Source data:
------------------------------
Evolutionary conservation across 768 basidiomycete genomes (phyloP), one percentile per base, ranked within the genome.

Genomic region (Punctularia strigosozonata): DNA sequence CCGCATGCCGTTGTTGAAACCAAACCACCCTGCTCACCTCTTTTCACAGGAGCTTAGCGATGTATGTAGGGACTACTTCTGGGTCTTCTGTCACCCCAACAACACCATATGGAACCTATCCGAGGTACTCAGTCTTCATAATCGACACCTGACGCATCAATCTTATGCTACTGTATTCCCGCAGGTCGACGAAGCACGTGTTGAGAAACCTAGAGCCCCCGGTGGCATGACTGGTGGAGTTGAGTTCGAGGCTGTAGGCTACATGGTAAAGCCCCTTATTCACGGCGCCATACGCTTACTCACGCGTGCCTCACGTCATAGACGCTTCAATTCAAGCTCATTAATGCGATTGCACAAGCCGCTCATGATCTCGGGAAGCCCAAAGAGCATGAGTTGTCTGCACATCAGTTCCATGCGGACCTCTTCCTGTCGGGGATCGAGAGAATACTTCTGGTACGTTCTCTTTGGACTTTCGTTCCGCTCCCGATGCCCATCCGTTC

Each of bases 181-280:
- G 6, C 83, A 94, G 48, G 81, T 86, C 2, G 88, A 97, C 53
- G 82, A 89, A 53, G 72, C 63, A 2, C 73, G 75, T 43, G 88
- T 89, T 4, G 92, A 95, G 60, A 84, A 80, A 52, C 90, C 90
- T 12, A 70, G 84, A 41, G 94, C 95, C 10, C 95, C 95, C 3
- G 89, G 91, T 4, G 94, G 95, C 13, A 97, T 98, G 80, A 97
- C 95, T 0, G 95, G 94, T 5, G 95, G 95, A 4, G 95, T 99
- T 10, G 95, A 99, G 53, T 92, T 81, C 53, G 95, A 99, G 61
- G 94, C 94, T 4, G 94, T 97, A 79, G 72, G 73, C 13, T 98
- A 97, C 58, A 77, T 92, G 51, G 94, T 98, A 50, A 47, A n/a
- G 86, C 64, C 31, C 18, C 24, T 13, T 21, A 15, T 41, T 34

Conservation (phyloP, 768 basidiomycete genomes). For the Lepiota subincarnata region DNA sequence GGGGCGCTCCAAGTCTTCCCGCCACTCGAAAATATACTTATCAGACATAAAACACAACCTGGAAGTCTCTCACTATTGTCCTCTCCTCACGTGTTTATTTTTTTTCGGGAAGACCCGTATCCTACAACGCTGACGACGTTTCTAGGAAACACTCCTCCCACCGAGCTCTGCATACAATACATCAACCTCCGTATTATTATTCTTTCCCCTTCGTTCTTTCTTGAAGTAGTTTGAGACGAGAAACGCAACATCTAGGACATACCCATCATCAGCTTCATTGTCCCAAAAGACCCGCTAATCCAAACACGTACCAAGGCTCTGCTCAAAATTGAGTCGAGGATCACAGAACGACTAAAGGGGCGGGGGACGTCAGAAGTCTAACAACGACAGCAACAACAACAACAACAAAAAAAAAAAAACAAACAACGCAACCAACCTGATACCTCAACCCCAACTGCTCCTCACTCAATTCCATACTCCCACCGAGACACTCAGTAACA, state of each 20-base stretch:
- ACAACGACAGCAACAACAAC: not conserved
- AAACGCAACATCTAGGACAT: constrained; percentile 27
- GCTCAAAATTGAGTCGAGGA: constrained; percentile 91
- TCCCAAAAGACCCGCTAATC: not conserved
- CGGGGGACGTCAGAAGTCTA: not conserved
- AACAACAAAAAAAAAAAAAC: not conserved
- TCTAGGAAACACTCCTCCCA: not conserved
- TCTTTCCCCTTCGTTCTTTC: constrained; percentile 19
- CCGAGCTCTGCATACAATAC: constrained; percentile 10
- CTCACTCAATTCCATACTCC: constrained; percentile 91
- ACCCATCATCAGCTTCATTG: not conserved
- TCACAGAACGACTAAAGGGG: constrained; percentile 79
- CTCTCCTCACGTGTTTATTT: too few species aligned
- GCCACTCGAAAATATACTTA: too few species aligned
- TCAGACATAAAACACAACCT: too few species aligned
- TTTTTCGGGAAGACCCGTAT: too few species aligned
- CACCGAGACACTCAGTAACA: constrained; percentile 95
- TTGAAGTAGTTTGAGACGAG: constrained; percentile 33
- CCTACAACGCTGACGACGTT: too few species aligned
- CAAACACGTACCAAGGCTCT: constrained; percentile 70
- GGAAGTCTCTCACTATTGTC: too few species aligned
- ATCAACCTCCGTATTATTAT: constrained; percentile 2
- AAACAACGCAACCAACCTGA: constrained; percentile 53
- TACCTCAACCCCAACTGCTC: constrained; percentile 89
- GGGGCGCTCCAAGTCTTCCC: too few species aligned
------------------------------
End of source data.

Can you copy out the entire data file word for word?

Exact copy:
Evolutionary conservation across 768 basidiomycete genomes (phyloP), one percentile per base, ranked within the genome.

Genomic region (Punctularia strigosozonata): DNA sequence CCGCATGCCGTTGTTGAAACCAAACCACCCTGCTCACCTCTTTTCACAGGAGCTTAGCGATGTATGTAGGGACTACTTCTGGGTCTTCTGTCACCCCAACAACACCATATGGAACCTATCCGAGGTACTCAGTCTTCATAATCGACACCTGACGCATCAATCTTATGCTACTGTATTCCCGCAGGTCGACGAAGCACGTGTTGAGAAACCTAGAGCCCCCGGTGGCATGACTGGTGGAGTTGAGTTCGAGGCTGTAGGCTACATGGTAAAGCCCCTTATTCACGGCGCCATACGCTTACTCACGCGTGCCTCACGTCATAGACGCTTCAATTCAAGCTCATTAATGCGATTGCACAAGCCGCTCATGATCTCGGGAAGCCCAAAGAGCATGAGTTGTCTGCACATCAGTTCCATGCGGACCTCTTCCTGTCGGGGATCGAGAGAATACTTCTGGTACGTTCTCTTTGGACTTTCGTTCCGCTCCCGATGCCCATCCGTTC

Each of bases 181-280:
- G 6, C 83, A 94, G 48, G 81, T 86, C 2, G 88, A 97, C 53
- G 82, A 89, A 53, G 72, C 63, A 2, C 73, G 75, T 43, G 88
- T 89, T 4, G 92, A 95, G 60, A 84, A 80, A 52, C 90, C 90
- T 12, A 70, G 84, A 41, G 94, C 95, C 10, C 95, C 95, C 3
- G 89, G 91, T 4, G 94, G 95, C 13, A 97, T 98, G 80, A 97
- C 95, T 0, G 95, G 94, T 5, G 95, G 95, A 4, G 95, T 99
- T 10, G 95, A 99, G 53, T 92, T 81, C 53, G 95, A 99, G 61
- G 94, C 94, T 4, G 94, T 97, A 79, G 72, G 73, C 13, T 98
- A 97, C 58, A 77, T 92, G 51, G 94, T 98, A 50, A 47, A n/a
- G 86, C 64, C 31, C 18, C 24, T 13, T 21, A 15, T 41, T 34

Conservation (phyloP, 768 basidiomycete genomes). For the Lepiota subincarnata region DNA sequence GGGGCGCTCCAAGTCTTCCCGCCACTCGAAAATATACTTATCAGACATAAAACACAACCTGGAAGTCTCTCACTATTGTCCTCTCCTCACGTGTTTATTTTTTTTCGGGAAGACCCGTATCCTACAACGCTGACGACGTTTCTAGGAAACACTCCTCCCACCGAGCTCTGCATACAATACATCAACCTCCGTATTATTATTCTTTCCCCTTCGTTCTTTCTTGAAGTAGTTTGAGACGAGAAACGCAACATCTAGGACATACCCATCATCAGCTTCATTGTCCCAAAAGACCCGCTAATCCAAACACGTACCAAGGCTCTGCTCAAAATTGAGTCGAGGATCACAGAACGACTAAAGGGGCGGGGGACGTCAGAAGTCTAACAACGACAGCAACAACAACAACAACAAAAAAAAAAAAACAAACAACGCAACCAACCTGATACCTCAACCCCAACTGCTCCTCACTCAATTCCATACTCCCACCGAGACACTCAGTAACA, state of each 20-base stretch:
- ACAACGACAGCAACAACAAC: not conserved
- AAACGCAACATCTAGGACAT: constrained; percentile 27
- GCTCAAAATTGAGTCGAGGA: constrained; percentile 91
- TCCCAAAAGACCCGCTAATC: not conserved
- CGGGGGACGTCAGAAGTCTA: not conserved
- AACAACAAAAAAAAAAAAAC: not conserved
- TCTAGGAAACACTCCTCCCA: not conserved
- TCTTTCCCCTTCGTTCTTTC: constrained; percentile 19
- CCGAGCTCTGCATACAATAC: constrained; percentile 10
- CTCACTCAATTCCATACTCC: constrained; percentile 91
- ACCCATCATCAGCTTCATTG: not conserved
- TCACAGAACGACTAAAGGGG: constrained; percentile 79
- CTCTCCTCACGTGTTTATTT: too few species aligned
- GCCACTCGAAAATATACTTA: too few species aligned
- TCAGACATAAAACACAACCT: too few species aligned
- TTTTTCGGGAAGACCCGTAT: too few species aligned
- CACCGAGACACTCAGTAACA: constrained; percentile 95
- TTGAAGTAGTTTGAGACGAG: constrained; percentile 33
- CCTACAACGCTGACGACGTT: too few species aligned
- CAAACACGTACCAAGGCTCT: constrained; percentile 70
- GGAAGTCTCTCACTATTGTC: too few species aligned
- ATCAACCTCCGTATTATTAT: constrained; percentile 2
- AAACAACGCAACCAACCTGA: constrained; percentile 53
- TACCTCAACCCCAACTGCTC: constrained; percentile 89
- GGGGCGCTCCAAGTCTTCCC: too few species aligned